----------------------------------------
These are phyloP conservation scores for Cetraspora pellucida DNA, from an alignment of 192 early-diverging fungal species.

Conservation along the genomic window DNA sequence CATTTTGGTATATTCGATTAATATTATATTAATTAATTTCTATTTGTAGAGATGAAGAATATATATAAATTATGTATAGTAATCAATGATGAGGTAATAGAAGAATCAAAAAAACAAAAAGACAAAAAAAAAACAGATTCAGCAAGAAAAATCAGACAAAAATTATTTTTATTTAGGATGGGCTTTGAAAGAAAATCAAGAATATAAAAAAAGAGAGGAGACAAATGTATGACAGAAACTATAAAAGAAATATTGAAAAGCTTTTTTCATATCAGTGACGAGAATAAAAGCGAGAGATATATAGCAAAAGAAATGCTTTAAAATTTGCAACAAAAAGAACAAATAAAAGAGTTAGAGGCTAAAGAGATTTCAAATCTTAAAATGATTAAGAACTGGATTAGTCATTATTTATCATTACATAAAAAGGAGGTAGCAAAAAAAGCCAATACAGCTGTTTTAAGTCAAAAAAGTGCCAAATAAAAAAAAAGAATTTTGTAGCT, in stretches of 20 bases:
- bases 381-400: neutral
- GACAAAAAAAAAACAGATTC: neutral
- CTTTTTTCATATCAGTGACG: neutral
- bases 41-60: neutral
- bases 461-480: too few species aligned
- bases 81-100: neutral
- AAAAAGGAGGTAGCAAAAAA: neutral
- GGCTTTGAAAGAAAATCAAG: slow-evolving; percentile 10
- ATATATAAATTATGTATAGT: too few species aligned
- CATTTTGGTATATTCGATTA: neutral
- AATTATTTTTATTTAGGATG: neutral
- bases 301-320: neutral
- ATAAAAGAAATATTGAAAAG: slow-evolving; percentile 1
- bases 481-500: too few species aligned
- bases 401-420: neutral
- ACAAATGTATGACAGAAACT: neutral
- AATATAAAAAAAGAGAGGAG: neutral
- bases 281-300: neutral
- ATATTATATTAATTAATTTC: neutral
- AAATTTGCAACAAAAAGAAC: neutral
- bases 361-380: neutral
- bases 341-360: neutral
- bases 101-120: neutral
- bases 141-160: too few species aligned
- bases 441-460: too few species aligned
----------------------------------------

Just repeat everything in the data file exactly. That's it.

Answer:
These are phyloP conservation scores for Cetraspora pellucida DNA, from an alignment of 192 early-diverging fungal species.

Conservation along the genomic window DNA sequence CATTTTGGTATATTCGATTAATATTATATTAATTAATTTCTATTTGTAGAGATGAAGAATATATATAAATTATGTATAGTAATCAATGATGAGGTAATAGAAGAATCAAAAAAACAAAAAGACAAAAAAAAAACAGATTCAGCAAGAAAAATCAGACAAAAATTATTTTTATTTAGGATGGGCTTTGAAAGAAAATCAAGAATATAAAAAAAGAGAGGAGACAAATGTATGACAGAAACTATAAAAGAAATATTGAAAAGCTTTTTTCATATCAGTGACGAGAATAAAAGCGAGAGATATATAGCAAAAGAAATGCTTTAAAATTTGCAACAAAAAGAACAAATAAAAGAGTTAGAGGCTAAAGAGATTTCAAATCTTAAAATGATTAAGAACTGGATTAGTCATTATTTATCATTACATAAAAAGGAGGTAGCAAAAAAAGCCAATACAGCTGTTTTAAGTCAAAAAAGTGCCAAATAAAAAAAAAGAATTTTGTAGCT, in stretches of 20 bases:
- bases 381-400: neutral
- GACAAAAAAAAAACAGATTC: neutral
- CTTTTTTCATATCAGTGACG: neutral
- bases 41-60: neutral
- bases 461-480: too few species aligned
- bases 81-100: neutral
- AAAAAGGAGGTAGCAAAAAA: neutral
- GGCTTTGAAAGAAAATCAAG: slow-evolving; percentile 10
- ATATATAAATTATGTATAGT: too few species aligned
- CATTTTGGTATATTCGATTA: neutral
- AATTATTTTTATTTAGGATG: neutral
- bases 301-320: neutral
- ATAAAAGAAATATTGAAAAG: slow-evolving; percentile 1
- bases 481-500: too few species aligned
- bases 401-420: neutral
- ACAAATGTATGACAGAAACT: neutral
- AATATAAAAAAAGAGAGGAG: neutral
- bases 281-300: neutral
- ATATTATATTAATTAATTTC: neutral
- AAATTTGCAACAAAAAGAAC: neutral
- bases 361-380: neutral
- bases 341-360: neutral
- bases 101-120: neutral
- bases 141-160: too few species aligned
- bases 441-460: too few species aligned